I get a daily reminder (on only weekdays, no weekends) of positive thinking. It usually hits my email at about 3am.
Sometimes, it’s hokey. Sometimes it is just too woo-woo even for me.
But, then again, sometimes it hits a note I really need to hear.
It’s a bit on the woo-woo side, but struck me that that’s essentially what I’m doing, and how I’m living right now. I can’t rely on my brain like I am used to, and I have no promise that I will ever get back what I used to have.
But, there has been a little, tiny, teeny dream I have had – but that I’ve never even allowed myself to consider as a possibility. I’ve wanted to be a writer and an artist for decades. But, I had no confidence in my ability to do either. And I also had a lot of different people telling me that my writing and my art just didn’t measure up. That, if I was lucky, maybe one or two people might like it, but I would never be the kind of creative genius that my role models were.
And some part of me thought, if I can’t be like my role models, why should I try?
That bit of self-hate has haunted me for far too much of my life.
I had hidden that desire even from myself. Enjoying the act of creation was not a good enough reason to create, so instead of creating what I wanted to, I created what would make me money. Hell, even that ended up not being something I could dream of doing until my body just wouldn’t let me work as a secretary anymore.
You’d think I would get the clue brick. You’d think I would only need one whack up the side of my head by the Universe’s cosmic clue-by-four. You’d think that my body being in open rebellion against the person I was trying to be would make me understand what it was trying to tell me.
But no. I was too focused on the “me” I had built around myself. I was too focused on my head and not my heart. I had created this idea of myself that the only way I can make a splash in the world is to support someone else’s talent for creativity.
And now, because I’ve taken so long to learn the lesson, I am left only with the ability to create. I can only code some things for this blog, because actually creating a full website now takes me 10 – 20 times longer than it should. It takes me that much longer because I make errors that even a newbie would be offended to have in their code. Then, after I make the initial mistake, it takes me forever to FIND the mistake and fix it.
But, I am pushing myself because I do enjoy the act of coding. I enjoy seeing a full website grow and being able to say: “I made that!” It may take years before I can say that again, because not only did I allow myself to be abused by someone else, I’ve abused myself as well.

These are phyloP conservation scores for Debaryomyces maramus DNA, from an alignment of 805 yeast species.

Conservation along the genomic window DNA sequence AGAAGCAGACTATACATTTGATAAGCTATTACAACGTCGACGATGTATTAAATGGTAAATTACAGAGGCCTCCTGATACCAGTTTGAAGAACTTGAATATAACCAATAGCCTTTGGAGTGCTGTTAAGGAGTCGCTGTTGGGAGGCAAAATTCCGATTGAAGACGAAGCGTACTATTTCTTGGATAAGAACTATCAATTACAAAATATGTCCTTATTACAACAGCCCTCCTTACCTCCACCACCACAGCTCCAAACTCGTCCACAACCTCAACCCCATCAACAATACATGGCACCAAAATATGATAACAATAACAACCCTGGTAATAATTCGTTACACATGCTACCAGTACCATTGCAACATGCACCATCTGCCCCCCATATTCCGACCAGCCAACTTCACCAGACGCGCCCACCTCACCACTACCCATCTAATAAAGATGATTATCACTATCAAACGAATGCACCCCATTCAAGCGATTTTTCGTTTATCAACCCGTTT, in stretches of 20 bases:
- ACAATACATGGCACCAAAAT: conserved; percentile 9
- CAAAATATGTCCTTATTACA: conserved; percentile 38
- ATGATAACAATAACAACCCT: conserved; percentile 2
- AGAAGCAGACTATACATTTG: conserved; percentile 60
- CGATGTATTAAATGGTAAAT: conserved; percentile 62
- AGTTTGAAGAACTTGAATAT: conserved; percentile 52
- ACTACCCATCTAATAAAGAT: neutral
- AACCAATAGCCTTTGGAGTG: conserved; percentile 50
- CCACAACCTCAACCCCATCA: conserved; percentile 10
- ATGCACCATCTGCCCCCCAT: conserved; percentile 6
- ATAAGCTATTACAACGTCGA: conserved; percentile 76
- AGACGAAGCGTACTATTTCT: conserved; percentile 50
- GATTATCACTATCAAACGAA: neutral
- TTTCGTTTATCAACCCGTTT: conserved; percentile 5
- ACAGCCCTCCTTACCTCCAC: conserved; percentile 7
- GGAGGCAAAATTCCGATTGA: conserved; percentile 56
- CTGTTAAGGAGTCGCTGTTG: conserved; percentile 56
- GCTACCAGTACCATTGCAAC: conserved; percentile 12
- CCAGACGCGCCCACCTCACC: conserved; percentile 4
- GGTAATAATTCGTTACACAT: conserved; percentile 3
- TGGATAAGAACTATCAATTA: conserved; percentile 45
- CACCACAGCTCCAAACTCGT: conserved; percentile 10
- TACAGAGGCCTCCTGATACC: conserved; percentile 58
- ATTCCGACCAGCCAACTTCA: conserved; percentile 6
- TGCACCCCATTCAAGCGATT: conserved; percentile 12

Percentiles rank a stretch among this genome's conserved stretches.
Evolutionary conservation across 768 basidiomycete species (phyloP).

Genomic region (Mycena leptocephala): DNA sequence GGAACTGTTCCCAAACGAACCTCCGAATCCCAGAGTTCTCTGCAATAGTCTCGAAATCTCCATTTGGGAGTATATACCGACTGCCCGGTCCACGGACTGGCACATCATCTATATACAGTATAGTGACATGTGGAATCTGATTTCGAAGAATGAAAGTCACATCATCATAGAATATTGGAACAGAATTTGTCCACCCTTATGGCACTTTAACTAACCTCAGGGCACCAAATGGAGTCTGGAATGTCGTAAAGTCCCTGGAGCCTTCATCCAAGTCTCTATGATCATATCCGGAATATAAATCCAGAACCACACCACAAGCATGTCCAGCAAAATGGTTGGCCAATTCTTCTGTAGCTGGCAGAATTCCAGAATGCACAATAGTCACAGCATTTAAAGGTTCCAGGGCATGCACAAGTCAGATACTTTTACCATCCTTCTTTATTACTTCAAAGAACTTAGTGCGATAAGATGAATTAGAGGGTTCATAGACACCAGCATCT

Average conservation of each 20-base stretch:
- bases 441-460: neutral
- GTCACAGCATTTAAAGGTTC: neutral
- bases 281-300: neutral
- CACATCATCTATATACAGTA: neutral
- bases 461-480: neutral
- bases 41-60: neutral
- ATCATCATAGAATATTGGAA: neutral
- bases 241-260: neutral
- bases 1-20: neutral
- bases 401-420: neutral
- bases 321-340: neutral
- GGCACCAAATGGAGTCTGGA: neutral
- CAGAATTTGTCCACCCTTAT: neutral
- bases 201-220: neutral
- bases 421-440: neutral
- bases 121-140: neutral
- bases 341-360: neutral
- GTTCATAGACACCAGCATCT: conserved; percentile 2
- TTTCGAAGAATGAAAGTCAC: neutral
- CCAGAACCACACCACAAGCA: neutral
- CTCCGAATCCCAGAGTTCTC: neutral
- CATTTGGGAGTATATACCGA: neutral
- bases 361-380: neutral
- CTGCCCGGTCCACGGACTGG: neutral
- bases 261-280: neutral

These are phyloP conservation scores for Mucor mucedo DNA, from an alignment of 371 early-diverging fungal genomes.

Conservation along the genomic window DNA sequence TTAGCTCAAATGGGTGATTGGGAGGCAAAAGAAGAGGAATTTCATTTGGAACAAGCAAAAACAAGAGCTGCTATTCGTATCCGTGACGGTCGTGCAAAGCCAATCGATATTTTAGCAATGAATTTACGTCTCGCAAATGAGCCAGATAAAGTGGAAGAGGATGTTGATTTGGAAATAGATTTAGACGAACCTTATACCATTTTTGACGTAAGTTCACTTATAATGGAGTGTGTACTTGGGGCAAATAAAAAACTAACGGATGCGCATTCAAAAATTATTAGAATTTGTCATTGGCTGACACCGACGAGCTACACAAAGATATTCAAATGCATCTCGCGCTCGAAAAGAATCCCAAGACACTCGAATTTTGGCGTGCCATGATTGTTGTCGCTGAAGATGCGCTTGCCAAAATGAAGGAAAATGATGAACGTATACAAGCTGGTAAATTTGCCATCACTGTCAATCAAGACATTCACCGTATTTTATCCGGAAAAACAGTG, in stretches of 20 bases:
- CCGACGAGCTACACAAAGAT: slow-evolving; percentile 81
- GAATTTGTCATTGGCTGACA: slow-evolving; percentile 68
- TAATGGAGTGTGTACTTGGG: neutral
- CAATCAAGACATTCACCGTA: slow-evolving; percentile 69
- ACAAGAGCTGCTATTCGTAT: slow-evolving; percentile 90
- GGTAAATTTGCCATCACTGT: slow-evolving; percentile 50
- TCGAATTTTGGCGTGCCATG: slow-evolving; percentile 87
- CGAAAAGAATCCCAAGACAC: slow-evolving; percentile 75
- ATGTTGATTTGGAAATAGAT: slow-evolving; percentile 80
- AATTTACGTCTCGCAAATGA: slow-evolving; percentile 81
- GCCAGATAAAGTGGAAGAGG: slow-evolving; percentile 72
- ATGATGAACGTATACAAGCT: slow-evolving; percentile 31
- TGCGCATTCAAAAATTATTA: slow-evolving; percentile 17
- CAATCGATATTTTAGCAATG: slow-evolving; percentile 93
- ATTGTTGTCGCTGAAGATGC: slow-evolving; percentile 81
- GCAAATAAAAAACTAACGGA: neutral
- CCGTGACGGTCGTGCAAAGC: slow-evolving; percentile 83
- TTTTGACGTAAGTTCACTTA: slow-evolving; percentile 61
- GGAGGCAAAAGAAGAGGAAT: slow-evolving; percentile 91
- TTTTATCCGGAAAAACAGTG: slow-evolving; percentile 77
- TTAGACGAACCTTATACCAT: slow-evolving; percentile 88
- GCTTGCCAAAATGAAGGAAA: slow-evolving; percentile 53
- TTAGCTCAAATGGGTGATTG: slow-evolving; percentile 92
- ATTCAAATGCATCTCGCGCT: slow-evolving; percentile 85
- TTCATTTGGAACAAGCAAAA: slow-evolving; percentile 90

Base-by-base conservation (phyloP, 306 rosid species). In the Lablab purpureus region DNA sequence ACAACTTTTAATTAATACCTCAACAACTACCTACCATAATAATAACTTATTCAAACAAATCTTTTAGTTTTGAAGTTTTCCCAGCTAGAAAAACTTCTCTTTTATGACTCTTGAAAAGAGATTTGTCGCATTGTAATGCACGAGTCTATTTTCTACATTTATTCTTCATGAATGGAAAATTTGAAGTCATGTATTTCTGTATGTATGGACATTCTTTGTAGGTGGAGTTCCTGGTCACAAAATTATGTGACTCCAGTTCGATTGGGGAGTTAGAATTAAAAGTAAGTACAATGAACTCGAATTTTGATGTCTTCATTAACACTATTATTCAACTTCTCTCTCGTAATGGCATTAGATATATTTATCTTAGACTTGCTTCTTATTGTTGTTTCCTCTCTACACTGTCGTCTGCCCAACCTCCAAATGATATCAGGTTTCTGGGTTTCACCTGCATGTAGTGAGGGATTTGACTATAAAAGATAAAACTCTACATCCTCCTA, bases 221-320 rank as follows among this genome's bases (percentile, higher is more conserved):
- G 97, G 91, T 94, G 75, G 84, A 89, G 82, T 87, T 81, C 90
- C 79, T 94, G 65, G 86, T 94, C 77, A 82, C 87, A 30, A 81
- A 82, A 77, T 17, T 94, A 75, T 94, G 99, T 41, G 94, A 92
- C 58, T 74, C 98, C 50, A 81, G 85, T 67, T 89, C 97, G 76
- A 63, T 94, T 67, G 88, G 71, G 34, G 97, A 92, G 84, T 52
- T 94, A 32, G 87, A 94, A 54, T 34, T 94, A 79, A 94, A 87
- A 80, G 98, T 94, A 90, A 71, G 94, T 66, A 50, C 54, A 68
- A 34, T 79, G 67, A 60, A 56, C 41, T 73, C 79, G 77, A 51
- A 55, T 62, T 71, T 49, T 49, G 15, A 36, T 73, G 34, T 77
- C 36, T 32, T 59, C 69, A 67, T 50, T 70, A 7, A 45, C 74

I’m not a cutter, I don’t have suicidal tendencies (I can honestly say I have only given serious thought to suicide exactly ONCE, and that didn’t last more than a moment or two), and I don’t exhibit any of the other forms of physical self-harm.
But just like with abuse, self-harm doesn’t have to be physical in order to do damage. Long before my ex even became a thought in my mind, I had already started being self-destructive in more subtle, less physical ways.
I’ve said before that I blocked off quite a few of my more chaotic emotions sometime in my 20s. But, even before that, I had already been in the habit of doing so. I was suspended from school my sophomore year for stealing from my roommate. But the real punishment didn’t happen until I got back. Instead of choosing to learn from my mistake, accepting that I was going to have to earn back the trust of my peers, I instead chose to ignore and hide the embarrassment. I spent most of my sophomore year singing Melissa Manchester’s “Don’t Cry Out Loud” to myself, as I walked around the campus – which was normally all by myself. I felt it was the best way to deal with the fact that I had truly fucked up. Looking back on that, I can honestly say it wasn’t really the embarrassment I was hiding from. I eventually learned how to live with embarrassment. It was the anger at myself for making bad choices and disappointing my parents that I was truly hiding from. I had already been telling myself I wasn’t “good enough”, I had to go a step further in order to hide the idea that I had somehow proven myself to be “bad” and “evil.”
I had to punish myself, but it didn’t feel like I was punishing myself – it felt like I was protecting myself.
Now, I’ve punished myself into a corner. I have left no options open except that little, aborted dream from my childhood. I can only hope that if I follow this path, that it will help me heal.